[Updated (11/28/2016, 10:20 p.m.) with higher injury toll.]
An Ohio State University police officer shot and killed a student on Monday morning after the suspect drove a car into pedestrians on the campus, and then emerged with a butcher knife and began stabbing them, according to The Columbus Dispatch. Eleven people were injured in the attack, one critically.
OSU Emergency Management identified the suspected attacker as Abdul Razak Ali Artan, a logistics-management major. According to the Associated Press, Mr. Artan was born in Somalia and was a legal U.S. resident. He graduated in May with an associate degree from Columbus State Community College and began attending Ohio State this fall.
Students received an emergency alert just before 10 a.m. stating that an active shooter was on the Columbus campus near Watts Hall (although the police would say later that there was no indication the suspect had used a gun):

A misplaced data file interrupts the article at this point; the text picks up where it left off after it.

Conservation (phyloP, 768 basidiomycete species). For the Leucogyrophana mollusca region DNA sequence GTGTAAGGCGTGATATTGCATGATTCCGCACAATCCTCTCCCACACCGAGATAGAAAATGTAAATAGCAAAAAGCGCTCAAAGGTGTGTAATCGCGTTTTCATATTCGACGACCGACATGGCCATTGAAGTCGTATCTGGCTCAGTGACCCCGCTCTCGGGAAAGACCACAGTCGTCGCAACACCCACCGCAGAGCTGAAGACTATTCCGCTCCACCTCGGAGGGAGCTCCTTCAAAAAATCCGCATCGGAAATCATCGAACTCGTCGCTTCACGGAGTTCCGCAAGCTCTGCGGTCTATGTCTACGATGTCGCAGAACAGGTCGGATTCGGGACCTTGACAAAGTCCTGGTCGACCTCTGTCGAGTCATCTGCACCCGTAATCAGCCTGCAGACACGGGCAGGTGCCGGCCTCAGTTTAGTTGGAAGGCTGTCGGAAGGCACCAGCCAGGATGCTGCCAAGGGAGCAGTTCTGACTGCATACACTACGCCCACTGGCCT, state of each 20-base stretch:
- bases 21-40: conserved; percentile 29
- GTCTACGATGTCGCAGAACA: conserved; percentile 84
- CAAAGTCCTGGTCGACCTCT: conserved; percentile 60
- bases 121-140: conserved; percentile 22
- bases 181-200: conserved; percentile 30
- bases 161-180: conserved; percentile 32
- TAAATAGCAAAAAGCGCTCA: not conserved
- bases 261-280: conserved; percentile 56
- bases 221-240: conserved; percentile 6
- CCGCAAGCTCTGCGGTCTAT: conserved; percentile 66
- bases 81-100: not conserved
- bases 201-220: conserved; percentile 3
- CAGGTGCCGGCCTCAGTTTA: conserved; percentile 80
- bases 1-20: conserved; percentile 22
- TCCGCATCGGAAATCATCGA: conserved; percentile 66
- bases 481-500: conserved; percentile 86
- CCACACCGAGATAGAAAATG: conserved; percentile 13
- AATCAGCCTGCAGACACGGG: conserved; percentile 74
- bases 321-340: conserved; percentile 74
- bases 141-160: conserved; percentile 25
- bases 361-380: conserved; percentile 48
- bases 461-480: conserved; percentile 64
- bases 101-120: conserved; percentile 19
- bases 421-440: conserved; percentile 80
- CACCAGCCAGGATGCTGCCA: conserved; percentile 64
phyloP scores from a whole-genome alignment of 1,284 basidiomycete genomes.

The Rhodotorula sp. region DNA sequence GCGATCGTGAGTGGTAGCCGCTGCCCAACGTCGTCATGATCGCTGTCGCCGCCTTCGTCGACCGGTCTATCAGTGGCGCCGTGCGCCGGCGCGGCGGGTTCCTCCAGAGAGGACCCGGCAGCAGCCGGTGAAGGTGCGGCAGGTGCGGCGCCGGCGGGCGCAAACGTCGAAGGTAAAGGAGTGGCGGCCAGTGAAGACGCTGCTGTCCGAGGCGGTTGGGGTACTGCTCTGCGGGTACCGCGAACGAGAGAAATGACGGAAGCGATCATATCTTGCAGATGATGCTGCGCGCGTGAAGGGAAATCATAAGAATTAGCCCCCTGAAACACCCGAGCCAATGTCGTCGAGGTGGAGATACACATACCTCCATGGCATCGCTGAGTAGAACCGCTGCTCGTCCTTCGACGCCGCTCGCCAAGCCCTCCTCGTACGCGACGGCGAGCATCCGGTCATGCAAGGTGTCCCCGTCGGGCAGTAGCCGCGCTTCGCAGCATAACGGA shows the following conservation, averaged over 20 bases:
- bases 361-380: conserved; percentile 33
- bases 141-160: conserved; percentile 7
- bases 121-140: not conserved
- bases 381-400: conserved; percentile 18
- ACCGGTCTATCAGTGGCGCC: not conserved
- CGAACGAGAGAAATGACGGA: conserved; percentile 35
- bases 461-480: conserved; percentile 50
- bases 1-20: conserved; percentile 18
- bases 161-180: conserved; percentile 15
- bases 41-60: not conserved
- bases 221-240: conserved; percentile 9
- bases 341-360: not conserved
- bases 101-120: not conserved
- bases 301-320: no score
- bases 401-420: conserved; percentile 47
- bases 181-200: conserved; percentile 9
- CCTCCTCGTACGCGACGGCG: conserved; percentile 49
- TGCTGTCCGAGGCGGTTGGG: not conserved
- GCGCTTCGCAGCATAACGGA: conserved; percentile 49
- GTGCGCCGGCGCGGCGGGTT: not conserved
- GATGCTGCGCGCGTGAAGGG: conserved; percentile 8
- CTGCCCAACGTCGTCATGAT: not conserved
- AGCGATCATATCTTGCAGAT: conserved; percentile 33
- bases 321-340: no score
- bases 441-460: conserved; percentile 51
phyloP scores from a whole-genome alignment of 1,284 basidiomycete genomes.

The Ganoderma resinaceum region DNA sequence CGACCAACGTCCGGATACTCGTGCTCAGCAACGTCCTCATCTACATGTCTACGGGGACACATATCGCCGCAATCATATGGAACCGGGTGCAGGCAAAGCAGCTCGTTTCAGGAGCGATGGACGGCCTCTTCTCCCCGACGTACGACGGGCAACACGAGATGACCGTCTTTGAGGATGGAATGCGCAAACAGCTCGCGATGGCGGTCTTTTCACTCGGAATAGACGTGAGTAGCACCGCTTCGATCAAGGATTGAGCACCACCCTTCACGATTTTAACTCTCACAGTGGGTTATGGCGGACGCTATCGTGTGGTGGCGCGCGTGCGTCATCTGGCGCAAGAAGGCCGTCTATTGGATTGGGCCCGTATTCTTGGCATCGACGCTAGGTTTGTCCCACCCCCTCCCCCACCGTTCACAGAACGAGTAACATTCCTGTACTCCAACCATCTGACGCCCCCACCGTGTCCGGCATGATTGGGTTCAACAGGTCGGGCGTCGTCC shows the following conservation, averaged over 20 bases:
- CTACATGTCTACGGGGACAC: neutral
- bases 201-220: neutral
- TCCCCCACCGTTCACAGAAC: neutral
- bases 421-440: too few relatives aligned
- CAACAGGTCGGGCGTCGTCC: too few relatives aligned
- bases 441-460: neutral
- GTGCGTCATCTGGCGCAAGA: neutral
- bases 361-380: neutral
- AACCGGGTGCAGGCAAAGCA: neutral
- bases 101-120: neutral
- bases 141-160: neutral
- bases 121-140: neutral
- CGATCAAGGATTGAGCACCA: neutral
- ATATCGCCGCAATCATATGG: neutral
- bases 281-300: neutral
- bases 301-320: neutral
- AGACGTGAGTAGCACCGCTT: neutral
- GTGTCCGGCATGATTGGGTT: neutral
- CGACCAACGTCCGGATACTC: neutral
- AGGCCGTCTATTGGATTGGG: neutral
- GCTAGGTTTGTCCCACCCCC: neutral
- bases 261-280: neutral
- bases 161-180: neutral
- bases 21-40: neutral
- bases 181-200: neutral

Buckeye Alert: Active Shooter on campus. Run Hide Fight. Watts Hall. 19th and College.
— OSU Emergency Mngmnt (@OSU_EMFP) November 28, 2016
Within a minute of the attack, Officer Alan Horujko arrived at the scene and shot the suspect. Classes were canceled for the remainder of the day, and the campus remained on lockdown until authorities could confirm that there was no further risk.
President Michael V. Drake said in an interview on Monday that students had reacted quickly because they are required to go through active-shooter training as part of orientation. When the lockdown order was issued, the students fled or took shelter and communicated with others about the protocol. They even accompanied strangers to the emergency room for moral support, said Dr. Drake, who is a physician.
Kimberly Jacobs, the Columbus chief of police, said that officers would “consider the potential” that Monday’s incident was terrorism and that state and federal investigators would look into the suspect’s communications ahead of the attack.
In August, the student newspaper, The Lantern, profiled Mr. Artan, and he described himself as a Muslim and spoke of his fear of praying in public: “I’m a Muslim, it’s not what the media portrays me to be.”
The Associated Press reported that leaders of Muslim organizations and mosques in Ohio were heartbroken by the attack, which they condemned.
Dr. Drake said that he was hopeful that Ohio State’s students would “act maturely” in the wake of Monday’s attack, given the present atmosphere of heightened racial tensions and the rise in campus hate crimes since the U.S. presidential election.Return to Top